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Male teacher gets bullied for wearing makeup, then his students and their parents jump in

Hundreds, including former students of Nick Popadich and their parents, jumped to his defense when a local resident tried to slam him.

Male teacher gets bullied for wearing makeup, then his students and their parents jump in
Image source: Click On Detroit/Local 4 /WDIV/YouTube

Nick Popadich has had a whirlwind of ups and downs this Pride Month. The English teacher at Grand Blanc High School in Michigan suddenly found himself the subject of controversy when a local resident posted pictures of Popadich wearing makeup in a community Facebook group and slammed it as unacceptable behavior for a male teacher. While the father-of-two didn't see the homophobic post on the Grand Blanc Residents Uncensored group until later, several members who were former students of Popadich and their parents immediately jumped to his defense. "Once I got back to my phone, I got all these texts that were saying -- they were warning me like Nick, you gotta check this out. Somebody's bashing you on social media," he told WJRT.


Speaking to the network, Popadich explained that he sometimes wears "make-up and express [himself] in a certain way." However, someone seemingly took offense to the teacher's colorful persona and attempted to slam him on the Grand Blanc Residents Uncensored Facebook group. Sharing photos of Popadich sporting makeup, blue lipstick, oversized sunglasses, and a septum ring, the individual reportedly wrote: "Is it true this man teaches at Grand Blanc High School? This is not acceptable as a role model for kids easily influenced."


An overwhelming deluge of support and love countered the post — which has since been deleted — as hundreds came to the beloved educator's defense. "If you don't know him you have no right to say anything about him. I'd love to have had someone like him as a teacher in school. Why is everyone so dead set on having a certain image and looking a certain way? What happened to being yourself? If we spent more time encourage authenticity and acceptance instead of promotion of uncensored hate on pages like this maybe we'd learn a little and get along more," commented one Facebook user.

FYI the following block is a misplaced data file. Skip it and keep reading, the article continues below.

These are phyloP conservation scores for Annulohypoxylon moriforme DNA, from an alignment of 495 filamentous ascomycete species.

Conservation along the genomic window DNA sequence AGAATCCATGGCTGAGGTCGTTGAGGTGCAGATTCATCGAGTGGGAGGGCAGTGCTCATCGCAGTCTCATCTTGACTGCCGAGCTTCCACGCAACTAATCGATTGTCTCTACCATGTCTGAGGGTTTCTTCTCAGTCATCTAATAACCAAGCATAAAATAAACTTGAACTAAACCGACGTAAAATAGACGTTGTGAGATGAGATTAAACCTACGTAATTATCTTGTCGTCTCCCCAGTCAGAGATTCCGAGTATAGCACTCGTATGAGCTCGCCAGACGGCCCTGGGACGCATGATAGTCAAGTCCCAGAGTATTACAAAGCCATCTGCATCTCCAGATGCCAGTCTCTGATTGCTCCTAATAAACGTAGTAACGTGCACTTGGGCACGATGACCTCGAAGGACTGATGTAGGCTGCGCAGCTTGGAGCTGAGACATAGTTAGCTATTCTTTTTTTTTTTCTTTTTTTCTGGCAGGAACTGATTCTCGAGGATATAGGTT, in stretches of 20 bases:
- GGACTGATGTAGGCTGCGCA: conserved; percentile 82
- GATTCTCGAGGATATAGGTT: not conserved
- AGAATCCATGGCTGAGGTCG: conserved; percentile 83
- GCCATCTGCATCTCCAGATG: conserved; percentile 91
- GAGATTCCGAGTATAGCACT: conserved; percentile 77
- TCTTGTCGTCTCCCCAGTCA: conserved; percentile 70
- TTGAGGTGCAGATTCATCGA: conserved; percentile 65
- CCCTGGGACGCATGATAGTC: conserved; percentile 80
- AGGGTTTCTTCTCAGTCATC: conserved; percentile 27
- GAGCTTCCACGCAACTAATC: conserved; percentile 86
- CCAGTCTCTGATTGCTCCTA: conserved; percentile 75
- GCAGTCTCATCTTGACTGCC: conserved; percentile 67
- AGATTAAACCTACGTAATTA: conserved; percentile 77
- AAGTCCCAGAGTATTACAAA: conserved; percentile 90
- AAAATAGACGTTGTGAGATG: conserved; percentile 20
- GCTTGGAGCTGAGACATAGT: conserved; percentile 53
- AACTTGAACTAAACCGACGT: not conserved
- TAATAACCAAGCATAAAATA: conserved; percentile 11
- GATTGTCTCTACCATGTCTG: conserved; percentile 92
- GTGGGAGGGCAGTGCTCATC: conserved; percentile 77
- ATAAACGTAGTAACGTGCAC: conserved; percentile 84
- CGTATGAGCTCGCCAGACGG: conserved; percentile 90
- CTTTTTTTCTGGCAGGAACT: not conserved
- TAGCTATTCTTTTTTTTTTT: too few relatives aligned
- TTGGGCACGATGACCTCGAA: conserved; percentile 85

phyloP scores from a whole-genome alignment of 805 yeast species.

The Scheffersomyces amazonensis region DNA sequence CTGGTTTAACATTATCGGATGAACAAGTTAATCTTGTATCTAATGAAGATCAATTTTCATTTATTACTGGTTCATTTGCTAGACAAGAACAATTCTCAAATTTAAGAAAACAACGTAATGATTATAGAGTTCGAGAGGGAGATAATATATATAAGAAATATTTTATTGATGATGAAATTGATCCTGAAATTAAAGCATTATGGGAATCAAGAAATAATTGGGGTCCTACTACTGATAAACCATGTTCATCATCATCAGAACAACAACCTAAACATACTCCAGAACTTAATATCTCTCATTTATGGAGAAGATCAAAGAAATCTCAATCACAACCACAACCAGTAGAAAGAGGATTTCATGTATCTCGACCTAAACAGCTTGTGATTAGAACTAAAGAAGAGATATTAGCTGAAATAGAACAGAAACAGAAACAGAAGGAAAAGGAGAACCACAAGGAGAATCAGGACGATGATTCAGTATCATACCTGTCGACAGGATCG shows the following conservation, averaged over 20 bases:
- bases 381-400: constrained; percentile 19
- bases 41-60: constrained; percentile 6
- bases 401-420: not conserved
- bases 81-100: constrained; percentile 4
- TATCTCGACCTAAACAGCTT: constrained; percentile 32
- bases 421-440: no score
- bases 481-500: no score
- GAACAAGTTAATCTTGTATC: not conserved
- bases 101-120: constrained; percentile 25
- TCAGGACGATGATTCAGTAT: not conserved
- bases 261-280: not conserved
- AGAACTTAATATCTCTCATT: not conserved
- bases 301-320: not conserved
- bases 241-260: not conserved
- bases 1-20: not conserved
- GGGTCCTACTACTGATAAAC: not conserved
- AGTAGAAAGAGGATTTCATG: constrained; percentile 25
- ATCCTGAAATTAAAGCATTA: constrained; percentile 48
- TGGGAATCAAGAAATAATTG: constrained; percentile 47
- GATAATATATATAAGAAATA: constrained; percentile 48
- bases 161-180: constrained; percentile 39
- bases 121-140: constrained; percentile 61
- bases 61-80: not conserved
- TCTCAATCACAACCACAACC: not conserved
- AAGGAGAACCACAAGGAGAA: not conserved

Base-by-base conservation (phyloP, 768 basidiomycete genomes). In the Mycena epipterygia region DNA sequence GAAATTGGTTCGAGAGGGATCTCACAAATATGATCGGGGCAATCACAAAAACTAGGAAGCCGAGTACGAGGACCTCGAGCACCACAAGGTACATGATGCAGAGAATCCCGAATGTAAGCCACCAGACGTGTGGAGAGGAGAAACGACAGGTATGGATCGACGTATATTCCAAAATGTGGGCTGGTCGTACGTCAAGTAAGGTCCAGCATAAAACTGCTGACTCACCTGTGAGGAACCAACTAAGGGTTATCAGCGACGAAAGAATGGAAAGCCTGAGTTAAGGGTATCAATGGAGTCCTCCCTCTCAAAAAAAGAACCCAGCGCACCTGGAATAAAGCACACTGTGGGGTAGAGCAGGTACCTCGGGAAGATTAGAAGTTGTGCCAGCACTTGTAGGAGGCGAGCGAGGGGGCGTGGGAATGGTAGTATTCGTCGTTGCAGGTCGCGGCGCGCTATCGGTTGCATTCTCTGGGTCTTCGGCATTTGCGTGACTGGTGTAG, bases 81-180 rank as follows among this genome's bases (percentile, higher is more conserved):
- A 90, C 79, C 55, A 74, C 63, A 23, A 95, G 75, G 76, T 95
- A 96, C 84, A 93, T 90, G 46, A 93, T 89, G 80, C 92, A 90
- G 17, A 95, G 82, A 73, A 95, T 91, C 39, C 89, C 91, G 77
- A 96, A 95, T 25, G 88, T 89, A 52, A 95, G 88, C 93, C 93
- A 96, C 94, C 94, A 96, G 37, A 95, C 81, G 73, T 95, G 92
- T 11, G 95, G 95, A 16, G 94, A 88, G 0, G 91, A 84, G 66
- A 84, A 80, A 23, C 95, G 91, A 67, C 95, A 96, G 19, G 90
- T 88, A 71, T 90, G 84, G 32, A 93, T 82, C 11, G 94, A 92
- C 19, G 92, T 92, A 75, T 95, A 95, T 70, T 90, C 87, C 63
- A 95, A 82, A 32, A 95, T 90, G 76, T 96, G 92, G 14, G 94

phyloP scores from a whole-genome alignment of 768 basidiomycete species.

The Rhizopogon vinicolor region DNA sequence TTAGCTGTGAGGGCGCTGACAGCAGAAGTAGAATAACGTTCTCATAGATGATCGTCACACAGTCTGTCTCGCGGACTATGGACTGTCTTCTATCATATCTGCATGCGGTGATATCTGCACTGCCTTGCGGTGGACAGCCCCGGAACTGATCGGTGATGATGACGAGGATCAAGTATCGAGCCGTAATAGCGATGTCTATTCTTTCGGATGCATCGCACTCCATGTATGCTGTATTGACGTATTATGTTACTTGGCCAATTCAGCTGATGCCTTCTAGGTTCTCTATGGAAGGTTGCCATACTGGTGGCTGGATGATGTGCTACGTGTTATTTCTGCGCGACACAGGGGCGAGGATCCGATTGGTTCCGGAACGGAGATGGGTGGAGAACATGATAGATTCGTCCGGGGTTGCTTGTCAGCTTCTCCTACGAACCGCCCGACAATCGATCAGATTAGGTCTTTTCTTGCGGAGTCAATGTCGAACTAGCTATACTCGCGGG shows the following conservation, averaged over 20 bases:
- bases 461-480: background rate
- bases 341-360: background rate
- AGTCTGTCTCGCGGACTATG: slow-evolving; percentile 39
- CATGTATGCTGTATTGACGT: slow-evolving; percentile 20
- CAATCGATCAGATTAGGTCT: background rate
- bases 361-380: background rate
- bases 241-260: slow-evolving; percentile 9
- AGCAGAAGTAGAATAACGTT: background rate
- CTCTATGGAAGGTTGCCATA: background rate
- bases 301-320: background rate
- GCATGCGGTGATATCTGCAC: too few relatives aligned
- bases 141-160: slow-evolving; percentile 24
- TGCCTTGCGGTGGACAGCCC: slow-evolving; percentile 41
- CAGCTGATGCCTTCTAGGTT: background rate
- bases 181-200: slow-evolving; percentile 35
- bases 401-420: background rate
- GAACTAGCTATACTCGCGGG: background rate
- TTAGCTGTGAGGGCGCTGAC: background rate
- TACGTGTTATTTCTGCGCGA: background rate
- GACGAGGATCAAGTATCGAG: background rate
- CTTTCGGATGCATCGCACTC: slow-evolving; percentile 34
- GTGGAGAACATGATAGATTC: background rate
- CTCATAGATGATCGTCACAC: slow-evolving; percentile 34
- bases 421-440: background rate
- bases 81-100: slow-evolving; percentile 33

"Whoever had the issue with this man should sit down and have coffee and get to know him before speaking ill. I bet his classroom is fun. His students actually learn things and enjoy school when they are in his class," they added. "I am proud to call Nick Popadich a friend. He is a wonderful human and I'll be proud when my kids are old enough to have him as a teacher," wrote another. Another local, one of Popadich’s former students, shared her support for him in a powerful post in the group. "We live in a time where self-expression and self-love are not always applauded, a world where oppression and close-mindedness have always taken the lead," wrote Angelica Pineda.


"It is so important that we remind the world and our youth that it's okay to be different. It's okay to be you," she continued. "With that said, it is pretty evident from the former thread that Popadich has been highly (positively) influential for many former GB students including myself. I'm forever grateful for the opportunity to have learned from them. The former post which has now been deleted represents the ugliness that sadly still exists in the world but the love and support in the comments was a reminder of the difficult (but necessary) work that's been done and the direction we're headed."


"Popadich represents indivduality, self-love, diversity, and uniqueness. They continue to create a safe space and be a safe person for all students and I think it's important to spotlight on that & give credit where it's due. Consider this a virtual ovation," Pineda concluded. Addressing the love and support he's received, Popadich said: "At first, it was just that heart palpitation -- kind of like, oh what's going on. And then it was just that pleasant surprise of hearing everyone sending me well wishes. Teachers need to represent every student, and we have plenty of people that look a certain way. But we also need to have other people that are going to be there for kids and be a role model for kids that do feel differently or are going to express themselves in a different way."

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